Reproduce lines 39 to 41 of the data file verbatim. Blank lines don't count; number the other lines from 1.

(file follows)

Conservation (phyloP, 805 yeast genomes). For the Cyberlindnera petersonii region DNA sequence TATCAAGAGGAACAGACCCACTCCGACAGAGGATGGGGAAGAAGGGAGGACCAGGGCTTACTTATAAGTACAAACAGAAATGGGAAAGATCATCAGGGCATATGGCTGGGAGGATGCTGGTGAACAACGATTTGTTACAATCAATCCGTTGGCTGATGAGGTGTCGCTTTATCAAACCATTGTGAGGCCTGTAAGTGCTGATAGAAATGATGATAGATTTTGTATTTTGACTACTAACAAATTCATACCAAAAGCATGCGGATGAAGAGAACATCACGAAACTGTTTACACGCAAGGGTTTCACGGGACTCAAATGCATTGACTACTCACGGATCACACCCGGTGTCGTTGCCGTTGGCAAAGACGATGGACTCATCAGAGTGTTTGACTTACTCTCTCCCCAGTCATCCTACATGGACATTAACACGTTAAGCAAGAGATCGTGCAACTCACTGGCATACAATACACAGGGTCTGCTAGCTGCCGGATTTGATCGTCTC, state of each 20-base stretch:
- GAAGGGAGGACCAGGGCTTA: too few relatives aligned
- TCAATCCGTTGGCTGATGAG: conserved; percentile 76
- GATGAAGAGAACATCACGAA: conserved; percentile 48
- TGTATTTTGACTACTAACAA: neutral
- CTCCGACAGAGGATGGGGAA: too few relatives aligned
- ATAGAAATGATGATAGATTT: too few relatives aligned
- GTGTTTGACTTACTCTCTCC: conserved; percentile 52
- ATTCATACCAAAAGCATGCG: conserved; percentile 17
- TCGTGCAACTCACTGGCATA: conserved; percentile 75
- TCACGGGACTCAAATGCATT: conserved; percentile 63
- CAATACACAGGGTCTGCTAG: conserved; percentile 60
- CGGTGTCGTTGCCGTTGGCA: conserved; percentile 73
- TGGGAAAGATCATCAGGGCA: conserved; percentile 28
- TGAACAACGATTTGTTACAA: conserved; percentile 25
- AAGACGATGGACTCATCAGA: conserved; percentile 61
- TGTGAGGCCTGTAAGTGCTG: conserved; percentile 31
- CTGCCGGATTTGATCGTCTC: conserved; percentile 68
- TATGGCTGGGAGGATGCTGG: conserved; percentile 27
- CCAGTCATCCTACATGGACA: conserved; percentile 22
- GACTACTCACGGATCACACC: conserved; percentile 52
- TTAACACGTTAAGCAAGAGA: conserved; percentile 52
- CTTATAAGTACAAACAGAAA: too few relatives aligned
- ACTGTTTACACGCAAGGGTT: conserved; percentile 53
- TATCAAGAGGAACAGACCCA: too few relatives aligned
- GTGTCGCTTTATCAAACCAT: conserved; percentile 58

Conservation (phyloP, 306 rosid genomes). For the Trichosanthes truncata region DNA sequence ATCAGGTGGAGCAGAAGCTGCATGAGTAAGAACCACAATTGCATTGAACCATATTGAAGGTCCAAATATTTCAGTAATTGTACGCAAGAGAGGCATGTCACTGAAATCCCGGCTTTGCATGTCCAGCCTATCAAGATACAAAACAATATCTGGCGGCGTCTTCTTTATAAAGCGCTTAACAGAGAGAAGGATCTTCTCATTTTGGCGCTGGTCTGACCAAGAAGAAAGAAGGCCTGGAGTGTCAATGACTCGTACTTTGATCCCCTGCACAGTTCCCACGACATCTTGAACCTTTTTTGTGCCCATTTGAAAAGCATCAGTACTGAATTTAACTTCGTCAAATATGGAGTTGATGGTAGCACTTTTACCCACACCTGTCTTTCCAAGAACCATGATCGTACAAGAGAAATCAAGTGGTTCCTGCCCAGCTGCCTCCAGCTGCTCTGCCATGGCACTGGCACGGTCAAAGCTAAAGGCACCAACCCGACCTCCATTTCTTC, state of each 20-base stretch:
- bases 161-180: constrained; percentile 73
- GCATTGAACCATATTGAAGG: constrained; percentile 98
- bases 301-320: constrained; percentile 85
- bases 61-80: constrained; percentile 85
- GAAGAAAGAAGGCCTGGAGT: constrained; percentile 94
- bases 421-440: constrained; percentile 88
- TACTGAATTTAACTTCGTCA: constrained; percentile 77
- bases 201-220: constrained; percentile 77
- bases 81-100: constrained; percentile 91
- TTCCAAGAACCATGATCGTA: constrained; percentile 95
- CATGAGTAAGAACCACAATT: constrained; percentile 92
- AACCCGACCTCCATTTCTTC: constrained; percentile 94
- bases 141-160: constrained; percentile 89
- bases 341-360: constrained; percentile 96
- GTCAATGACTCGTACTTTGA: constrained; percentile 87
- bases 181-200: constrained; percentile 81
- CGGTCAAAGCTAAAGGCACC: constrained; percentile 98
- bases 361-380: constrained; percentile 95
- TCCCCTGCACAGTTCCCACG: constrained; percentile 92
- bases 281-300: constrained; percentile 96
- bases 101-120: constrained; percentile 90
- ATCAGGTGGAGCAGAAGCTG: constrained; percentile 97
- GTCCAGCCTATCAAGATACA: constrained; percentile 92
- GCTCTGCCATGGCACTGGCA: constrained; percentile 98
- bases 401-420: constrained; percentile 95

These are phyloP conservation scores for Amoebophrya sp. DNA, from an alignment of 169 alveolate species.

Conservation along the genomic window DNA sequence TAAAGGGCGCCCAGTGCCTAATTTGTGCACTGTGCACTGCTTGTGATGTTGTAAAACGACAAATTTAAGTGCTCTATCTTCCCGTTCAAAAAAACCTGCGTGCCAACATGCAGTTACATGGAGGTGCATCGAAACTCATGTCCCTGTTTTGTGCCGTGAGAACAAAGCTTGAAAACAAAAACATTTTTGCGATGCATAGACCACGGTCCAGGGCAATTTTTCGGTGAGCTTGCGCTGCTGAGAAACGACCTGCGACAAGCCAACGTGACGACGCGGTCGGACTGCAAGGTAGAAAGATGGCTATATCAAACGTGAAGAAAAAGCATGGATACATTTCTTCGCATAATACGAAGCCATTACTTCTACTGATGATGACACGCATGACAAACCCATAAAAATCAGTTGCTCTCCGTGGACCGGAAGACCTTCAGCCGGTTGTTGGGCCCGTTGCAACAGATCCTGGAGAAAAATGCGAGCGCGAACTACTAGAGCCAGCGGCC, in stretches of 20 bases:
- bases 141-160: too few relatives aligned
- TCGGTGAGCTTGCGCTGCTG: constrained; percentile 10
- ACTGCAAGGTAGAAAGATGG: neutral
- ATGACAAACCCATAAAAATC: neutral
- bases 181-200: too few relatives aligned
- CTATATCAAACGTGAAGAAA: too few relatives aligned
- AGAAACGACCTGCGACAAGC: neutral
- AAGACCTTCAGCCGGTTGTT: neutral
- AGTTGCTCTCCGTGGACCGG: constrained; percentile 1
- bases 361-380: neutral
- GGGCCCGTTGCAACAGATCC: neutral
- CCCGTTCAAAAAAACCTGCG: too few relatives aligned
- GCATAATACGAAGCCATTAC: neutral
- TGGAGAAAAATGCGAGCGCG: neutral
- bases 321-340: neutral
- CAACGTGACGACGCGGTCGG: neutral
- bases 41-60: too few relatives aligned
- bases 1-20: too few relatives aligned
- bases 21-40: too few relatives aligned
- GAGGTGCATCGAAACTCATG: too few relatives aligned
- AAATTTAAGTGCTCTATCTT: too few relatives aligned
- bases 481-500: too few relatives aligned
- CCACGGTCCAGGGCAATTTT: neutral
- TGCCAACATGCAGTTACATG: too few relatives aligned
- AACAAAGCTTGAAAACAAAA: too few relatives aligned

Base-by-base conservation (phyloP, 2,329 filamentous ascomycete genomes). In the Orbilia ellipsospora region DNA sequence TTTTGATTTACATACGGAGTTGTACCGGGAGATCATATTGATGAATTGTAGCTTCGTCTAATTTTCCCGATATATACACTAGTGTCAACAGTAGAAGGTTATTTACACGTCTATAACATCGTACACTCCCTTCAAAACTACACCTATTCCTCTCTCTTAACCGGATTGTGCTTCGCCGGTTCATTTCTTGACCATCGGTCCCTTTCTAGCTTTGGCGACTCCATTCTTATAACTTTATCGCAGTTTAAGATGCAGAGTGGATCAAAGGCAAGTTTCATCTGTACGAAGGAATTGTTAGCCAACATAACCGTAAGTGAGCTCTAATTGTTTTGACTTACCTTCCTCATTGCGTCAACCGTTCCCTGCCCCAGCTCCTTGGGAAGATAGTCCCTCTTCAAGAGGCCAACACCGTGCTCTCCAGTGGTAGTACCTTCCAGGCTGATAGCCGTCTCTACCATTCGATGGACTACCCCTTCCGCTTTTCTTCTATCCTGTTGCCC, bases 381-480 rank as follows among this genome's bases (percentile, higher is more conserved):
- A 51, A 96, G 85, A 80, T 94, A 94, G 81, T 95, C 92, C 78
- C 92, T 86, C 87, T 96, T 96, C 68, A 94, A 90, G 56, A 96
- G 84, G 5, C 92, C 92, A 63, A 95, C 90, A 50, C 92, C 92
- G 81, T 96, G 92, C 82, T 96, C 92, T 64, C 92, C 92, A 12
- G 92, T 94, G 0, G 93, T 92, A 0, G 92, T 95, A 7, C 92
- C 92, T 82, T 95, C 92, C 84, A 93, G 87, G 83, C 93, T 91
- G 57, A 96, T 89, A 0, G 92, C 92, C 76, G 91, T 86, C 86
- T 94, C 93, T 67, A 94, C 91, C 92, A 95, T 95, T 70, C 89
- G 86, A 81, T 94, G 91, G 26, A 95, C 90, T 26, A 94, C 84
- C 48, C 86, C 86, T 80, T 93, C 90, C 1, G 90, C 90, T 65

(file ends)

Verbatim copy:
- AACCCGACCTCCATTTCTTC: constrained; percentile 94
- bases 141-160: constrained; percentile 89
- bases 341-360: constrained; percentile 96